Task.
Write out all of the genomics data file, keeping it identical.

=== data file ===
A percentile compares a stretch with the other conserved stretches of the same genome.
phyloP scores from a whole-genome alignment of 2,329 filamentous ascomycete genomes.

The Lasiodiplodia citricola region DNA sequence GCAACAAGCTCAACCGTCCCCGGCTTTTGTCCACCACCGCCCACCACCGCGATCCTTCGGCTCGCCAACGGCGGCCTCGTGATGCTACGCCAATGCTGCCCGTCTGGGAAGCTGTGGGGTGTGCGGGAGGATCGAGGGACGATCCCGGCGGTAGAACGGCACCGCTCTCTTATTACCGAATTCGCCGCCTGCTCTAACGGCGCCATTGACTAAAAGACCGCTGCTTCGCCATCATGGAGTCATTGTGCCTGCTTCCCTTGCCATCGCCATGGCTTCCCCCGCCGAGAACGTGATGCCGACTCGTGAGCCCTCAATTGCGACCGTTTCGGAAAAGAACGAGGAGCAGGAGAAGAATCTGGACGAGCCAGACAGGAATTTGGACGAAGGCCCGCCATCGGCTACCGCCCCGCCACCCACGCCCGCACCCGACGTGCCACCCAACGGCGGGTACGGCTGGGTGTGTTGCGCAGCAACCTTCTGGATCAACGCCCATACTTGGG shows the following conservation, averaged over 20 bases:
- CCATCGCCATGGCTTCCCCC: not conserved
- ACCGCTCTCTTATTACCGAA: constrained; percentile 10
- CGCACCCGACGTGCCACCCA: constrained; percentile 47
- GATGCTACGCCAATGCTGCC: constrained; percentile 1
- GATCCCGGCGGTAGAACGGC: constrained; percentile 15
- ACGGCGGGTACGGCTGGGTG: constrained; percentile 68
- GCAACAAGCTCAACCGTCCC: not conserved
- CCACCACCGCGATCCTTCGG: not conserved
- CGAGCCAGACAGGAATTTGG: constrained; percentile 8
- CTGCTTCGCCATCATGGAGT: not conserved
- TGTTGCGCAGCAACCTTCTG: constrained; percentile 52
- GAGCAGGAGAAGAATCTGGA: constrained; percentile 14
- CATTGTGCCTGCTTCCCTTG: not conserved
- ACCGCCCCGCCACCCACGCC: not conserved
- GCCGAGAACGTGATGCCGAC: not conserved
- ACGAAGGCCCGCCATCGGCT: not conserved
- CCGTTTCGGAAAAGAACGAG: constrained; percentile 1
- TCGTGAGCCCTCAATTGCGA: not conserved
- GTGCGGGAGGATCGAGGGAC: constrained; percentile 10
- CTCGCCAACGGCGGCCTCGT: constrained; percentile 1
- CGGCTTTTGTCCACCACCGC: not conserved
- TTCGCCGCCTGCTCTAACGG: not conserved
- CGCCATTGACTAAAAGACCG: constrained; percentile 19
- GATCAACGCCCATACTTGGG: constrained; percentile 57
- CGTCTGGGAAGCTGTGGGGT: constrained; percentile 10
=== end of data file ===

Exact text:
A percentile compares a stretch with the other conserved stretches of the same genome.
phyloP scores from a whole-genome alignment of 2,329 filamentous ascomycete genomes.

The Lasiodiplodia citricola region DNA sequence GCAACAAGCTCAACCGTCCCCGGCTTTTGTCCACCACCGCCCACCACCGCGATCCTTCGGCTCGCCAACGGCGGCCTCGTGATGCTACGCCAATGCTGCCCGTCTGGGAAGCTGTGGGGTGTGCGGGAGGATCGAGGGACGATCCCGGCGGTAGAACGGCACCGCTCTCTTATTACCGAATTCGCCGCCTGCTCTAACGGCGCCATTGACTAAAAGACCGCTGCTTCGCCATCATGGAGTCATTGTGCCTGCTTCCCTTGCCATCGCCATGGCTTCCCCCGCCGAGAACGTGATGCCGACTCGTGAGCCCTCAATTGCGACCGTTTCGGAAAAGAACGAGGAGCAGGAGAAGAATCTGGACGAGCCAGACAGGAATTTGGACGAAGGCCCGCCATCGGCTACCGCCCCGCCACCCACGCCCGCACCCGACGTGCCACCCAACGGCGGGTACGGCTGGGTGTGTTGCGCAGCAACCTTCTGGATCAACGCCCATACTTGGG shows the following conservation, averaged over 20 bases:
- CCATCGCCATGGCTTCCCCC: not conserved
- ACCGCTCTCTTATTACCGAA: constrained; percentile 10
- CGCACCCGACGTGCCACCCA: constrained; percentile 47
- GATGCTACGCCAATGCTGCC: constrained; percentile 1
- GATCCCGGCGGTAGAACGGC: constrained; percentile 15
- ACGGCGGGTACGGCTGGGTG: constrained; percentile 68
- GCAACAAGCTCAACCGTCCC: not conserved
- CCACCACCGCGATCCTTCGG: not conserved
- CGAGCCAGACAGGAATTTGG: constrained; percentile 8
- CTGCTTCGCCATCATGGAGT: not conserved
- TGTTGCGCAGCAACCTTCTG: constrained; percentile 52
- GAGCAGGAGAAGAATCTGGA: constrained; percentile 14
- CATTGTGCCTGCTTCCCTTG: not conserved
- ACCGCCCCGCCACCCACGCC: not conserved
- GCCGAGAACGTGATGCCGAC: not conserved
- ACGAAGGCCCGCCATCGGCT: not conserved
- CCGTTTCGGAAAAGAACGAG: constrained; percentile 1
- TCGTGAGCCCTCAATTGCGA: not conserved
- GTGCGGGAGGATCGAGGGAC: constrained; percentile 10
- CTCGCCAACGGCGGCCTCGT: constrained; percentile 1
- CGGCTTTTGTCCACCACCGC: not conserved
- TTCGCCGCCTGCTCTAACGG: not conserved
- CGCCATTGACTAAAAGACCG: constrained; percentile 19
- GATCAACGCCCATACTTGGG: constrained; percentile 57
- CGTCTGGGAAGCTGTGGGGT: constrained; percentile 10